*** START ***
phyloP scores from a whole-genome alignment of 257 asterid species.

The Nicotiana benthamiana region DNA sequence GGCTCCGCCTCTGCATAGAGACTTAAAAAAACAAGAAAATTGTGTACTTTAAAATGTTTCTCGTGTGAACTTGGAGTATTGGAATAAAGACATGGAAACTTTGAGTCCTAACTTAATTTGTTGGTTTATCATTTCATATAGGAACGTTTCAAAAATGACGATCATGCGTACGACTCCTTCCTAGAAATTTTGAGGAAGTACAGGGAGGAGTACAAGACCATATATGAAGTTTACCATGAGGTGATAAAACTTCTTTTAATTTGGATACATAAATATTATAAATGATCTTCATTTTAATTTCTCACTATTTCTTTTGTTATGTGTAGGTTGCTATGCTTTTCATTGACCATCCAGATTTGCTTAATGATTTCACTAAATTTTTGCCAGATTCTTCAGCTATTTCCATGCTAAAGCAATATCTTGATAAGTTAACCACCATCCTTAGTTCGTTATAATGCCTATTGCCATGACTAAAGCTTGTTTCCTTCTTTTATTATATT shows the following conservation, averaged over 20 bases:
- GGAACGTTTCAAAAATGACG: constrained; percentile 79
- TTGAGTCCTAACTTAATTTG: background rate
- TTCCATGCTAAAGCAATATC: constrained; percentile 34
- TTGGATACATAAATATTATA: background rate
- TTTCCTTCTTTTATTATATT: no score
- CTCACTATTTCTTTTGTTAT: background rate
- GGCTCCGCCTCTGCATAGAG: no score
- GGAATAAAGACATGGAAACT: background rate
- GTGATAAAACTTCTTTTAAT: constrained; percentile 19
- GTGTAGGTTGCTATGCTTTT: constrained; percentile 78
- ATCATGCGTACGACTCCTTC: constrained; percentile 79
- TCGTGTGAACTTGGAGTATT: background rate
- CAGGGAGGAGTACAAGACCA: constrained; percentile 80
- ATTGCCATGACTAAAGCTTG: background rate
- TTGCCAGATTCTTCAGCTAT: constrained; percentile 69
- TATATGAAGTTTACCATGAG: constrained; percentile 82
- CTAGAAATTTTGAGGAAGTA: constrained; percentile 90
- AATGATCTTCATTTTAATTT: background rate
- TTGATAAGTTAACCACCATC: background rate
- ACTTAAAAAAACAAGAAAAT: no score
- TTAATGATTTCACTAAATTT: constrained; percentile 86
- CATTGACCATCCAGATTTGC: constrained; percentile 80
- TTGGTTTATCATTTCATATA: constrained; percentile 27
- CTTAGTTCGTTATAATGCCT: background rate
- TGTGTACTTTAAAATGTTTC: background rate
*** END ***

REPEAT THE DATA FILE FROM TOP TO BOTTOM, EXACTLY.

phyloP scores from a whole-genome alignment of 257 asterid species.

The Nicotiana benthamiana region DNA sequence GGCTCCGCCTCTGCATAGAGACTTAAAAAAACAAGAAAATTGTGTACTTTAAAATGTTTCTCGTGTGAACTTGGAGTATTGGAATAAAGACATGGAAACTTTGAGTCCTAACTTAATTTGTTGGTTTATCATTTCATATAGGAACGTTTCAAAAATGACGATCATGCGTACGACTCCTTCCTAGAAATTTTGAGGAAGTACAGGGAGGAGTACAAGACCATATATGAAGTTTACCATGAGGTGATAAAACTTCTTTTAATTTGGATACATAAATATTATAAATGATCTTCATTTTAATTTCTCACTATTTCTTTTGTTATGTGTAGGTTGCTATGCTTTTCATTGACCATCCAGATTTGCTTAATGATTTCACTAAATTTTTGCCAGATTCTTCAGCTATTTCCATGCTAAAGCAATATCTTGATAAGTTAACCACCATCCTTAGTTCGTTATAATGCCTATTGCCATGACTAAAGCTTGTTTCCTTCTTTTATTATATT shows the following conservation, averaged over 20 bases:
- GGAACGTTTCAAAAATGACG: constrained; percentile 79
- TTGAGTCCTAACTTAATTTG: background rate
- TTCCATGCTAAAGCAATATC: constrained; percentile 34
- TTGGATACATAAATATTATA: background rate
- TTTCCTTCTTTTATTATATT: no score
- CTCACTATTTCTTTTGTTAT: background rate
- GGCTCCGCCTCTGCATAGAG: no score
- GGAATAAAGACATGGAAACT: background rate
- GTGATAAAACTTCTTTTAAT: constrained; percentile 19
- GTGTAGGTTGCTATGCTTTT: constrained; percentile 78
- ATCATGCGTACGACTCCTTC: constrained; percentile 79
- TCGTGTGAACTTGGAGTATT: background rate
- CAGGGAGGAGTACAAGACCA: constrained; percentile 80
- ATTGCCATGACTAAAGCTTG: background rate
- TTGCCAGATTCTTCAGCTAT: constrained; percentile 69
- TATATGAAGTTTACCATGAG: constrained; percentile 82
- CTAGAAATTTTGAGGAAGTA: constrained; percentile 90
- AATGATCTTCATTTTAATTT: background rate
- TTGATAAGTTAACCACCATC: background rate
- ACTTAAAAAAACAAGAAAAT: no score
- TTAATGATTTCACTAAATTT: constrained; percentile 86
- CATTGACCATCCAGATTTGC: constrained; percentile 80
- TTGGTTTATCATTTCATATA: constrained; percentile 27
- CTTAGTTCGTTATAATGCCT: background rate
- TGTGTACTTTAAAATGTTTC: background rate